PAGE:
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Assignment guides: Lorna Mitchell's Academic Poster assignment

Sample References in Harvard Style

Sample References

Ainsworth, M. (2009) The Strange Situation - Mary Ainsworth [Video Online] Available at: [Accessed 27th February 2015]

Ainsworth, M. D.S. (2002) Maternal Sensitivity Scales.  [Online] Available at: [Accessed 27th February 2015]

Encyclopaedia Britannica.  (2015) Human behaviour: attachment.   Encyclopædia Britannica Online. Available at: [Accessed 27th February 2015]

Ponciano, L. (2010) Attachment in Foster Care: The Role of Maternal Sensitivity, Adoption, and Foster Mother Experience, Child & Adolescent Social Work Journal, 27(2) pp. 97-114

Hurst, M. (2003) Attachment theory: definition & Criticism of Bowlby and Ainsworth theories.  [Video online] Available at: [Accessed 27th February 2015]

Referencing posters not the same.

In general, you probably shouldn’t have as many references as in a full manuscript. A poster is not intended to be a complete literature review. The point of references is to give an indication that you’ve done some Academic research while preparing your poster.  Audiences will rarely want to copy down the references to check up on them, which is often a major point of references in a paper.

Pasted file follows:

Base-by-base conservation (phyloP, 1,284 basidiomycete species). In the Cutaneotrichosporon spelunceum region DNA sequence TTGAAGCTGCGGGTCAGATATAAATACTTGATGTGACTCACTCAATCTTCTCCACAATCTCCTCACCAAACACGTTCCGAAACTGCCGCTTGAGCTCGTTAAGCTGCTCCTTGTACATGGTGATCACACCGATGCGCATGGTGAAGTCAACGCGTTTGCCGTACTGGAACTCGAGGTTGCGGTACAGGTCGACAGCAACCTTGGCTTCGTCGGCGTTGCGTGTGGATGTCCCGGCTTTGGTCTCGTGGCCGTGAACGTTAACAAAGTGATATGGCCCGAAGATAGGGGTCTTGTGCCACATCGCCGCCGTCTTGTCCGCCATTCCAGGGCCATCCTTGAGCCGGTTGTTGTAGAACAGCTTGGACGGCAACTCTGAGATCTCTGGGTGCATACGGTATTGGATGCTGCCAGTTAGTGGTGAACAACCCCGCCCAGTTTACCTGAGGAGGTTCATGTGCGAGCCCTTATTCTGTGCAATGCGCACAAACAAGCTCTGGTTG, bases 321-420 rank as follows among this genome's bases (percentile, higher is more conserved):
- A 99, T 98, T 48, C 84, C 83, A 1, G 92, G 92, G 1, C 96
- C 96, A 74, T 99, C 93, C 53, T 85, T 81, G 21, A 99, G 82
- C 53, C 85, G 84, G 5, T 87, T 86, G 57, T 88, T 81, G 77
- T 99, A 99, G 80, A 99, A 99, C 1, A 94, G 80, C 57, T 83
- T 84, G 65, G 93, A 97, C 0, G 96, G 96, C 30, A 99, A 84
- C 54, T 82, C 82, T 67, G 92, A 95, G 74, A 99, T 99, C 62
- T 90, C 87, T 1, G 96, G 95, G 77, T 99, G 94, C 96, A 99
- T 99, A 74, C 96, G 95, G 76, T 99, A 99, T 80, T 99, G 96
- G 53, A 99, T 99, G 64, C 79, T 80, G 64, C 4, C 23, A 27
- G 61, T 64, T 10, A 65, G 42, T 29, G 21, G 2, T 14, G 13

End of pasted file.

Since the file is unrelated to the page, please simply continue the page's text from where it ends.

Experiment with different ways of incorporating references.  Always check with your lecturer or supervisor.

Creating an Academic Poster

Jessica Maxwell, Eric Taylor, Jay Pratt, Penelope Lockwood presented at Vision Sciences Society Annual Meeting 2014, 16 - 21 May 2014, 434

Referencing on a poster

Some links that may be of use.  Do note that some of the following guidelines are for APA which is a version of Harvard but the main points are still of use.

Academic Posters

% ways to increase the impact of your research poster

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